The first sentence of Griffin Poetry Prize-winner Anne Simpson’s novel begins with a fall. Teenager Lisa tumbles off a four-wheeler, her body pinned underneath in a small stream while her brother, Damien, drunk on swimming and sun, dozes nearby. A year later, Damien and his mother Ingrid travel to Niagara Falls, a place that captured Lisa’s childhood imagination, to scatter her ashes and to visit Ingrid’s brother Roger, a now-blind former daredevil and his mentally disabled son Elvis. When Elvis---who seems to only exist to move the plot along---runs away, Damien discovers him in front of a tattoo parlour. Then he sees Jasmine, another lost soul, through its window. An intense relationship begins and almost immediately falls apart. Each character stumbles around swallowed by their own grief and pain. No surprise here, Falling’s real strength is not in plot but in Simpson’s poetics---music is sprightly like curled fiddleheads; jellyfish, as large as purses, are scattered like organs. Even descriptions of birthday cake icing are blessed by Simpson’s gift. This is a despairing novel, connected by masterfully crafted scenes and quiet moments. Catch Simpson reading at noon on Saturday at the Spring Garden library, as part of Halifax International Writers’ Festival.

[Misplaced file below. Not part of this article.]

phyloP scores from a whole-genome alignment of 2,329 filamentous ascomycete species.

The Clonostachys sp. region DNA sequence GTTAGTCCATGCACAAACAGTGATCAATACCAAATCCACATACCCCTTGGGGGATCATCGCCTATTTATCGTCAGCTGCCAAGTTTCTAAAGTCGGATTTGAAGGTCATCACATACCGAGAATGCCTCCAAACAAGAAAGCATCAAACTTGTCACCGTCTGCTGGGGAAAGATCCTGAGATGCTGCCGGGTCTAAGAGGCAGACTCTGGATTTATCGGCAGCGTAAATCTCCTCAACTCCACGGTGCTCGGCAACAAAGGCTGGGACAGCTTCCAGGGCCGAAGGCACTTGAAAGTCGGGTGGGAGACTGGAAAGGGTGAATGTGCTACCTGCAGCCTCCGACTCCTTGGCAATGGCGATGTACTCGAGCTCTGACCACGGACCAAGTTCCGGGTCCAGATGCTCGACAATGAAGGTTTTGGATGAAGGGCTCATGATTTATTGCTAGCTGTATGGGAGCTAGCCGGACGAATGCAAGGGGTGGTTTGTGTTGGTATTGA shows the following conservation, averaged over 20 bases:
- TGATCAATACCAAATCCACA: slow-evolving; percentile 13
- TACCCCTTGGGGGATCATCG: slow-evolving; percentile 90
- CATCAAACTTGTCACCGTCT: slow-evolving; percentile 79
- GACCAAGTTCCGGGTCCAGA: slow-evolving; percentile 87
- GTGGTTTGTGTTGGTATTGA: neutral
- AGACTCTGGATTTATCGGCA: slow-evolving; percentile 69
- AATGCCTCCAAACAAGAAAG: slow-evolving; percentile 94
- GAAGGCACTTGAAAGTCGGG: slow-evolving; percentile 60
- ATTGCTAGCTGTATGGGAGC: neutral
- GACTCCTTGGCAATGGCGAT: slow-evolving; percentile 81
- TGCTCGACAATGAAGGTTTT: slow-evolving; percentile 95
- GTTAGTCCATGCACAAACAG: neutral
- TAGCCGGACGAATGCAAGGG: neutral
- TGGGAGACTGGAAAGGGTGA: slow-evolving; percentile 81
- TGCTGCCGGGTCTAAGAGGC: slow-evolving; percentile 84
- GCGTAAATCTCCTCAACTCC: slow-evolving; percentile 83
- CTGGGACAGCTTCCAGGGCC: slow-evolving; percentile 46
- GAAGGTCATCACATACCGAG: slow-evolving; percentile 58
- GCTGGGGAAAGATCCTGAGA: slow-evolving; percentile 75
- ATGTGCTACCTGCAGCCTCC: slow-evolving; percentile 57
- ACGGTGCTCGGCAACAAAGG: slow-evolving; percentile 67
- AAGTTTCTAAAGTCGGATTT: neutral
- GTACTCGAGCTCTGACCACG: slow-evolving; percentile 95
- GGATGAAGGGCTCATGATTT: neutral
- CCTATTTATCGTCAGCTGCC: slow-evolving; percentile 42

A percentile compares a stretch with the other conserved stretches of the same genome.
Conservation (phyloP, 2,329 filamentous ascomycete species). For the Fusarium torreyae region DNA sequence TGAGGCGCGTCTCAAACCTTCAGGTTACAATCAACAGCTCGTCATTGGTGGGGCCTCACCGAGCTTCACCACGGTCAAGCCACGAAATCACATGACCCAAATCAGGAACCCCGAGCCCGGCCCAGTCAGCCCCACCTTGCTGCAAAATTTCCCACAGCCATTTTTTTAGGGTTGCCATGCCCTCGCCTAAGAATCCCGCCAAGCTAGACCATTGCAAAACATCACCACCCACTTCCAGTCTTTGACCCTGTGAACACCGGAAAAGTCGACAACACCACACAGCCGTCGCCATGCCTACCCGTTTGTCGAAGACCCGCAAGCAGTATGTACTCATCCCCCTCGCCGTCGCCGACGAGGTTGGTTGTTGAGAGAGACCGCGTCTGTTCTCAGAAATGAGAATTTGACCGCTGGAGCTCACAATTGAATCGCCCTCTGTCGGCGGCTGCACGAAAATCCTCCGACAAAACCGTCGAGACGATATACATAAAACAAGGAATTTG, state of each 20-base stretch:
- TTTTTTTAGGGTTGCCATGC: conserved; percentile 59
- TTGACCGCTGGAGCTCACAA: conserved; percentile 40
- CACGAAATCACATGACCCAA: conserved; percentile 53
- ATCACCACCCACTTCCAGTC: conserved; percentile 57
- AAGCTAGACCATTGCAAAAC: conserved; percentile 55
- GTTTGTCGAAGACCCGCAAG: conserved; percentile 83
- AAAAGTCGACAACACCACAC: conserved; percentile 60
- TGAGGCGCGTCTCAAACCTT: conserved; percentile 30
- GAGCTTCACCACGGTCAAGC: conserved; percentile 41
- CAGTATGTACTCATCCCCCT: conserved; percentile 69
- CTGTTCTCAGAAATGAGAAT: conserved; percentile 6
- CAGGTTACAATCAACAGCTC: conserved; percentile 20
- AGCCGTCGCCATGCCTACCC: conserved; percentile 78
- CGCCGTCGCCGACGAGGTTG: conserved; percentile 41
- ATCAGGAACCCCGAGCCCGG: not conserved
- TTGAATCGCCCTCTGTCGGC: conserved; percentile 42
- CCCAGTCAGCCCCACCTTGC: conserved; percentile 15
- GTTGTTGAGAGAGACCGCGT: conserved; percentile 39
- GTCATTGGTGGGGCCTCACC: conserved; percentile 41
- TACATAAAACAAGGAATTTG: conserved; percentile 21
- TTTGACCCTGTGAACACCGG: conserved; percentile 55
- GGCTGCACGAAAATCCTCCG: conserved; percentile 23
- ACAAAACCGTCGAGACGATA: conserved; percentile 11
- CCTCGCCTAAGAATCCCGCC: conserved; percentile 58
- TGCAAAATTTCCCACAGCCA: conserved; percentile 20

Sue Carter Flinn